December 17, 2017

Another Great Reason to Recycle

By Julie Samrick 

There was a revolving door of 4 bottoms to change for the 10 straight years my husband and I changed diapers. It was during those diaper years when I first heard about people wanting to ban plastic grocery bags. My first thought was, What will I wrap those really poopy diapers in?!  I assumed we all had good reasons for using plastic bags, and recycling had come so far. Who wasn’t being responsible?


Not long after, I learned about the Great Pacific Garbage Patch, which is miles upon miles of plastic and debris trapped in a vortex in the middle of the Pacific Ocean. It is no doubt caused by non-biodegradables like all of the plastic garbage bags consumers like me love to have on hand. Needless to say, I now realize how bad for the environment those little plastic bags can be.


How about those ubiquitous, handy water bottles? Despite more awareness about recycling, today only 30% of U.S. plastic bottles are recycled.  Most just get tossed in the trash after only one use.



Arrowhead Waters has come up with a new water bottle called ReBorn and it’s made with 50% recyclable plastic (rPET). Their goal is to make it with 100% recycled plastic,  but there just isn’t enough out there. Here’s where we can help:  Arrowhead says that the more we recycle, the more they can make responsible products such as ReBorn. 


Even though a package says it is “100% recycleABLE,” that doesn’t mean it’s made with recycled plastic. It just means it CAN BE recycled. Look for the PET label instead.


I know that once we are aware of something, we can make it a habit.  Like many Americans, using our family’s recycling bin has become as second nature as using the trash container.  Another positive epiphany happened for me a few years ago when I learned that the metal pull tabs on cans are the most valuable part of the can. Now I lunge for recycled cans when I see those still attached!  I give them to our church, and they, in turn, send them to help pay for the electric bills at Ronald McDonald Houses nationwide.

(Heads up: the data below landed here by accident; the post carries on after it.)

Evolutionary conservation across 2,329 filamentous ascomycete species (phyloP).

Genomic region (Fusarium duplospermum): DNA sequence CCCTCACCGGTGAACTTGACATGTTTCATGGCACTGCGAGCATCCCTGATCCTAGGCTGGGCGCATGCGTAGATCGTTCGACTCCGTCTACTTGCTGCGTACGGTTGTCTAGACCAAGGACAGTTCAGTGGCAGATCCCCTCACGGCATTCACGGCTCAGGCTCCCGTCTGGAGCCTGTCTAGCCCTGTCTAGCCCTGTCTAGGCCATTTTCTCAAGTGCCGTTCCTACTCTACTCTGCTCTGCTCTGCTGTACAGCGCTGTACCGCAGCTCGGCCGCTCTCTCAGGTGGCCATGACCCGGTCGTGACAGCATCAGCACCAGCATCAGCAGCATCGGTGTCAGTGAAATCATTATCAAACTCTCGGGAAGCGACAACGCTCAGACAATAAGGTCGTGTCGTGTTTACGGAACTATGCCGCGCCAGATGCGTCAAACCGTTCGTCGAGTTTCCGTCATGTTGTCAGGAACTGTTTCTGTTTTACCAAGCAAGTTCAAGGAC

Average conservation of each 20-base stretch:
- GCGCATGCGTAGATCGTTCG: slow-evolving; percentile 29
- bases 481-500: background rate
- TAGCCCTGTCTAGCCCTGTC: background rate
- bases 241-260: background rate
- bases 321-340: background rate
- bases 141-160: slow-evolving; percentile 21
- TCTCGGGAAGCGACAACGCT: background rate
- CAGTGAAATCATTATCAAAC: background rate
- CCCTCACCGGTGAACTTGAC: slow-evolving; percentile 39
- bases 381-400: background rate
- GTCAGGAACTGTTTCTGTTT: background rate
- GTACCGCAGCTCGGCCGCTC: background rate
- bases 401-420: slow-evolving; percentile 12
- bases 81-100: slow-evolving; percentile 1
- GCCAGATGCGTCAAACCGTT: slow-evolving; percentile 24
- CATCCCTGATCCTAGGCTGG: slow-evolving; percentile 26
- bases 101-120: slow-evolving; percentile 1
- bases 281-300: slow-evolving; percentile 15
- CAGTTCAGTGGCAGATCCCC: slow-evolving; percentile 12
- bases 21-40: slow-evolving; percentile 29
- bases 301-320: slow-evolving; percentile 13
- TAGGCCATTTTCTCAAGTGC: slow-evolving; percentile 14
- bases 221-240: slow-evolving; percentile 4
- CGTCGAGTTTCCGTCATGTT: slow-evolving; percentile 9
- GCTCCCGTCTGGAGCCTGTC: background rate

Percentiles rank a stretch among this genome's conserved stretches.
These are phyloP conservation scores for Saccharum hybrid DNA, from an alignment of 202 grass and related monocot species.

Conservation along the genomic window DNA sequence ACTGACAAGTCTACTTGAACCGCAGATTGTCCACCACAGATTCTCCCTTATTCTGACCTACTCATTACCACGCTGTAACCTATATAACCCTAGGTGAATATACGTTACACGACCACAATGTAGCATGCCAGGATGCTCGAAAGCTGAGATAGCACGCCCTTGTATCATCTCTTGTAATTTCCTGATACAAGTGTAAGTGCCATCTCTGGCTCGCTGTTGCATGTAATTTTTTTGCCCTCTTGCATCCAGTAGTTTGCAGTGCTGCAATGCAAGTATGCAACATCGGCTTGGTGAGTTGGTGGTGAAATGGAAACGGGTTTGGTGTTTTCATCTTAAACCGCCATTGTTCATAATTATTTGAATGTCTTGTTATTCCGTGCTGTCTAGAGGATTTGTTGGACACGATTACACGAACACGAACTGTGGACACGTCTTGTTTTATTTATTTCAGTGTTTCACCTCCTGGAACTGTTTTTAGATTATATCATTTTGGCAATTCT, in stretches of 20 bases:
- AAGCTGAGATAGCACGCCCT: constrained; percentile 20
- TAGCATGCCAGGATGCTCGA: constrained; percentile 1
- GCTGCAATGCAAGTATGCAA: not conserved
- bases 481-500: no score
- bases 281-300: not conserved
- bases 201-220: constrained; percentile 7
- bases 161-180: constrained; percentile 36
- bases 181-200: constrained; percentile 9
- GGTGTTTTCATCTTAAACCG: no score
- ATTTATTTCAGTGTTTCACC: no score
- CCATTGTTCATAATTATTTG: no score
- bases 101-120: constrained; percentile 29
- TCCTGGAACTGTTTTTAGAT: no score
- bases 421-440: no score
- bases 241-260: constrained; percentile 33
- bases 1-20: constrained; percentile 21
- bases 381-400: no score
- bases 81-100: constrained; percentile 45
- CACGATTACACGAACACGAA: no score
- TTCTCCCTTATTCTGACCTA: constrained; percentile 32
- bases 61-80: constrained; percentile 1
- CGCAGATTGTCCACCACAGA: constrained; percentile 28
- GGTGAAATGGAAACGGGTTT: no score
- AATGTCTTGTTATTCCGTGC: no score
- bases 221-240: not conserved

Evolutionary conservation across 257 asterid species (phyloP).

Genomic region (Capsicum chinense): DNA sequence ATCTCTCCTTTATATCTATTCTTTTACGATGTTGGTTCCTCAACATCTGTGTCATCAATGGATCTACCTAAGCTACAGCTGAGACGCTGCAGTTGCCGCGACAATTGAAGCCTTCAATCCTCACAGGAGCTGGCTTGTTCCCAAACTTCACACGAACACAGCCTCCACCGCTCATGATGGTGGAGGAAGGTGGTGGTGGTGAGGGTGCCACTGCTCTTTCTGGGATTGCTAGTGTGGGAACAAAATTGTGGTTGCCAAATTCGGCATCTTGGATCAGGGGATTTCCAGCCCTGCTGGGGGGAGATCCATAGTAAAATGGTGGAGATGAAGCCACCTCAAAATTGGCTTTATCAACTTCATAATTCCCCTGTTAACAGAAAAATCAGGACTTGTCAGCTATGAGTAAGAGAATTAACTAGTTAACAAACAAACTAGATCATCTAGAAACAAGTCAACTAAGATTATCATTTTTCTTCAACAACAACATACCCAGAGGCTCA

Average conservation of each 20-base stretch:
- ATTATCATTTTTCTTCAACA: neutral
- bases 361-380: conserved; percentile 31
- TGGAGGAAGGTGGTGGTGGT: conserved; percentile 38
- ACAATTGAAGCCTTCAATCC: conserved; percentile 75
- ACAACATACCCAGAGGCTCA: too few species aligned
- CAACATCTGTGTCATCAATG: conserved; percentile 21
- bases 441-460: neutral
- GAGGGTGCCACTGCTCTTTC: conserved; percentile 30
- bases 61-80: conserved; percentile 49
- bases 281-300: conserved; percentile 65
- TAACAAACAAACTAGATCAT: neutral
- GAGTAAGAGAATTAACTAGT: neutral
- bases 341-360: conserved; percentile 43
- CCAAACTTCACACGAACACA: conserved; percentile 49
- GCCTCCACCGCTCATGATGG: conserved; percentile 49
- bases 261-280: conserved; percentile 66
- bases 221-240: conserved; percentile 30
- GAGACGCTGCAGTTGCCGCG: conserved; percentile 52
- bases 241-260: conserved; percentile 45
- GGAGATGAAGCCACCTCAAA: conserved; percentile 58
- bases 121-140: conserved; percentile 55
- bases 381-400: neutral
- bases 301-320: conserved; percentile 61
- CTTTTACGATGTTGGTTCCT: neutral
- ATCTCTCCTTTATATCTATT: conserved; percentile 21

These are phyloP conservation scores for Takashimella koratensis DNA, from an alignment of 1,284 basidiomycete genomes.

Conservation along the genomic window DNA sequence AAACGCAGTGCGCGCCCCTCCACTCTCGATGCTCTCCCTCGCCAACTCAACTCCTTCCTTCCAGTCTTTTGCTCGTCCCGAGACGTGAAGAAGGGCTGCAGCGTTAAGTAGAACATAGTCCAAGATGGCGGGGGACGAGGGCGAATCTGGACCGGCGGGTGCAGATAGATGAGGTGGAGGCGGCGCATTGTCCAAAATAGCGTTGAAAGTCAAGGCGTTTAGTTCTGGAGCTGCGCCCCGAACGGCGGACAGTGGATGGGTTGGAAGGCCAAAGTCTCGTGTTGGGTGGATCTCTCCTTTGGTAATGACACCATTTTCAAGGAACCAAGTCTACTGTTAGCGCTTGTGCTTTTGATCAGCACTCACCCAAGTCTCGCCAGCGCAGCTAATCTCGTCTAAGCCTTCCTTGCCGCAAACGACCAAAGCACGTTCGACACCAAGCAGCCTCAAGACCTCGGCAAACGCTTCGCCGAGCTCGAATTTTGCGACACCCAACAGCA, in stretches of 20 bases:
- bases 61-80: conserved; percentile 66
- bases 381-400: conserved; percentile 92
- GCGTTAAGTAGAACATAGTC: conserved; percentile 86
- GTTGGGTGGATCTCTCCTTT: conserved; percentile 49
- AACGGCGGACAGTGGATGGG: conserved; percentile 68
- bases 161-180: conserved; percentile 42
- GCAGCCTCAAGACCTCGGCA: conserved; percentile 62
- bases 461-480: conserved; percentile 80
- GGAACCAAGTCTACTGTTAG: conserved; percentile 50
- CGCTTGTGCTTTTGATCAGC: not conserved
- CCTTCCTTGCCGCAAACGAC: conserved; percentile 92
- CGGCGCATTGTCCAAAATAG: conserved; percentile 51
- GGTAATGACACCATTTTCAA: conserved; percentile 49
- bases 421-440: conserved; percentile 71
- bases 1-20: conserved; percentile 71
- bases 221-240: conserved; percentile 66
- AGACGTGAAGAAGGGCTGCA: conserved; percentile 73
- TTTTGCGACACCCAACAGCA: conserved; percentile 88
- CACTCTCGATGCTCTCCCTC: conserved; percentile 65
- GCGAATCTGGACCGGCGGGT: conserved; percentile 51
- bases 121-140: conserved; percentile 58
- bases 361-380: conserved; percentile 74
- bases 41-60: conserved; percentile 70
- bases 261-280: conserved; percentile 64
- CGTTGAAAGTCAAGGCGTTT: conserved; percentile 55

Make the recycling of plastic bottles part of your family’s routine too and look for the PET label.


Thank you to Arrowhead Waters for sponsoring today’s discussion. Check them out on Facebook.


A credentialed teacher, Julie Samrick is now a stay-at-home mother of four kids and the founder of Kid Focused.


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  1. Amy Strother says:

    Bravo for bringing attention to recycling. I think it is important to be educated on the subject of recycling and to become familiar with the products we purchase. It’s great that Arrowhead is making plastic bottles with 50% recycled plastic, with the goal of 100%.
    If you must use plastic, then of course recycle it, increasing the amount of products that can made of 100% recycled plastic. I do however want to point out that the best thing for our planet would be to use reusable water bottles and avoid the use of plastic altogether. Best practice is to first reduce, then reuse, and then recycle.

  2. Very good points, Amy. Thank you! Arrowhead approached me to spread their message, but you are so right- reduce, reuse, recycle, should be the order in best case scenario :)

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